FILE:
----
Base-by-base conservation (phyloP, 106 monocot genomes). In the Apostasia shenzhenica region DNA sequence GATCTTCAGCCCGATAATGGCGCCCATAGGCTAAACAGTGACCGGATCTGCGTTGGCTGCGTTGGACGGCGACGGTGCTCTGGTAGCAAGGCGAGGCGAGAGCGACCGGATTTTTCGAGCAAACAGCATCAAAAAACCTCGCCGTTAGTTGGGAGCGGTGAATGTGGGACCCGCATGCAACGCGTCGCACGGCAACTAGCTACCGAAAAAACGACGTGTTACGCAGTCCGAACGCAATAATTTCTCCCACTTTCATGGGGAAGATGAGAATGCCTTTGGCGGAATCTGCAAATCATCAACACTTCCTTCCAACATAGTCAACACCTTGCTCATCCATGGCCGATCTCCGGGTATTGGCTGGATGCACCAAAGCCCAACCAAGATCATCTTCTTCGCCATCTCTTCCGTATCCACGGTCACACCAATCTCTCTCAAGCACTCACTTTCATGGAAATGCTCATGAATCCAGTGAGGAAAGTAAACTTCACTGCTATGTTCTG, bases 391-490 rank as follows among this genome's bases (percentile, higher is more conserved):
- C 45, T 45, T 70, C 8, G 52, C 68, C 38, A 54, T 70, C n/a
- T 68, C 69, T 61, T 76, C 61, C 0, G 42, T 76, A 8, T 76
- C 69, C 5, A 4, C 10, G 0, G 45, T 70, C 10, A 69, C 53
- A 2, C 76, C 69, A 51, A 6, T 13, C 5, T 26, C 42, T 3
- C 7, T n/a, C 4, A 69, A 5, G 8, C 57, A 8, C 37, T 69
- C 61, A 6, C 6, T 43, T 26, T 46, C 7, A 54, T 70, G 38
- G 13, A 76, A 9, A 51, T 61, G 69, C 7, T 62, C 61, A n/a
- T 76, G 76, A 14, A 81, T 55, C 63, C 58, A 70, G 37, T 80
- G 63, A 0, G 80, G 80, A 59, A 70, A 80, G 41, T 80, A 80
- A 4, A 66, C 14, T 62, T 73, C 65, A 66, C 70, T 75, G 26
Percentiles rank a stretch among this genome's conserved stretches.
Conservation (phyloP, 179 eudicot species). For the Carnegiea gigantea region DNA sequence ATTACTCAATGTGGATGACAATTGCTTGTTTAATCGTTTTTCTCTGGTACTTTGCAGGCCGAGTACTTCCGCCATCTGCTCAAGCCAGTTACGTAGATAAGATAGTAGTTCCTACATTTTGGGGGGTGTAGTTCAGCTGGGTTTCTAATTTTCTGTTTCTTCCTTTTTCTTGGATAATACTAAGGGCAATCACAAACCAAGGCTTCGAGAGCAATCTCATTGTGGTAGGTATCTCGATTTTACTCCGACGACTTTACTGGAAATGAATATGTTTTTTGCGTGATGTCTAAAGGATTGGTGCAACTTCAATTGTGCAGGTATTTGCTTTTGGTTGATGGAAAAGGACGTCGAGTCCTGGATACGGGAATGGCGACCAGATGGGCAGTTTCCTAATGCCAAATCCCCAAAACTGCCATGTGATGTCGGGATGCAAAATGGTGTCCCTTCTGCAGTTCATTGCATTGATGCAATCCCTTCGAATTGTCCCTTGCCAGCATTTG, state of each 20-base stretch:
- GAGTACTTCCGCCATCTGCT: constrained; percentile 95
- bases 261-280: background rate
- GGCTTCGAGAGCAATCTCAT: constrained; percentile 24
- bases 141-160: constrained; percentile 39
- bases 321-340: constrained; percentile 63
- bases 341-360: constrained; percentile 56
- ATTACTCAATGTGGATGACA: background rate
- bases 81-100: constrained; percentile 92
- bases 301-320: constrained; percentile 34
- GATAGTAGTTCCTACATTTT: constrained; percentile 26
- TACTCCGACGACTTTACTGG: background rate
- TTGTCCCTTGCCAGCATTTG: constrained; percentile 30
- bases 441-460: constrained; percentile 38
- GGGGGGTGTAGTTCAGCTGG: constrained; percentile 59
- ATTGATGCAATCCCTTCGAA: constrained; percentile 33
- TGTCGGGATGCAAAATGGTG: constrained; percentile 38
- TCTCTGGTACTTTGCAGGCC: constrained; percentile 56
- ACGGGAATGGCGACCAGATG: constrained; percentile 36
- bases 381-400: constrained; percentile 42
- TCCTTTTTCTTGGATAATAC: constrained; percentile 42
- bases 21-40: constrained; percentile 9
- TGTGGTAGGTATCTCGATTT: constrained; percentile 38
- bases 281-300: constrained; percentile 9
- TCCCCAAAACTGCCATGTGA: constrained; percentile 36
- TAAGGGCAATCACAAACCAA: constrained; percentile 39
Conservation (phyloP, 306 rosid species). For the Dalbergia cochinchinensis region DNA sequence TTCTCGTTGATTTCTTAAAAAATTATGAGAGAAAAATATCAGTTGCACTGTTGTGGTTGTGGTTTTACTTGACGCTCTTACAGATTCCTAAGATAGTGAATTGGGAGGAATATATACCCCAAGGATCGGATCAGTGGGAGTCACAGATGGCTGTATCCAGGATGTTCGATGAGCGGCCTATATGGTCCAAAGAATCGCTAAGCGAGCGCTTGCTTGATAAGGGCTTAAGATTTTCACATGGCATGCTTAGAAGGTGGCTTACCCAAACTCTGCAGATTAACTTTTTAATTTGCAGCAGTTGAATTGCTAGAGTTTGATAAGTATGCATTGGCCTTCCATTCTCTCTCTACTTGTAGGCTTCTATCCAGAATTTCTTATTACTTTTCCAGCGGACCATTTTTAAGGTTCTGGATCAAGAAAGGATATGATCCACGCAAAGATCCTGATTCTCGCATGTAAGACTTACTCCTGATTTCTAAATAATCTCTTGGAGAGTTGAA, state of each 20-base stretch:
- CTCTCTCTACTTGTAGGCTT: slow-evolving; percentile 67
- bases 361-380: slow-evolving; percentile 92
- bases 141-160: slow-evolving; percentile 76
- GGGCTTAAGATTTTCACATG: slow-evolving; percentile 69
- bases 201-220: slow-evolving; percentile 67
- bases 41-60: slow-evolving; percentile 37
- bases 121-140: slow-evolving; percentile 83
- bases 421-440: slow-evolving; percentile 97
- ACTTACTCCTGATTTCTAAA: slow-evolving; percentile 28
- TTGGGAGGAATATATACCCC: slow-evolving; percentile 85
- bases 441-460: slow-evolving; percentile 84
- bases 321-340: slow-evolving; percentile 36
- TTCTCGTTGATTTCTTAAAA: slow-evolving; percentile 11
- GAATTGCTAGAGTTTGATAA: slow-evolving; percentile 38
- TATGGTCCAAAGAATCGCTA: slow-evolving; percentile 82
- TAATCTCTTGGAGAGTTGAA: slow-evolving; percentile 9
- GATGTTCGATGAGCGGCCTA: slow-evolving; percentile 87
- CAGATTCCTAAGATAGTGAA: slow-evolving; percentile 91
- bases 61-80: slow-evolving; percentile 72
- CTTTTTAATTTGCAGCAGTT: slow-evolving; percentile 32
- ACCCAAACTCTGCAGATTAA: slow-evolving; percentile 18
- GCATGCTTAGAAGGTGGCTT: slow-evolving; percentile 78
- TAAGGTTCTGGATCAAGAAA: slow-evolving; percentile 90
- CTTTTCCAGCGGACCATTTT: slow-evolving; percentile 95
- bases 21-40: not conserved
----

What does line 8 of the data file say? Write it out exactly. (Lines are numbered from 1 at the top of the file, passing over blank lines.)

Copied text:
- G 13, A 76, A 9, A 51, T 61, G 69, C 7, T 62, C 61, A n/a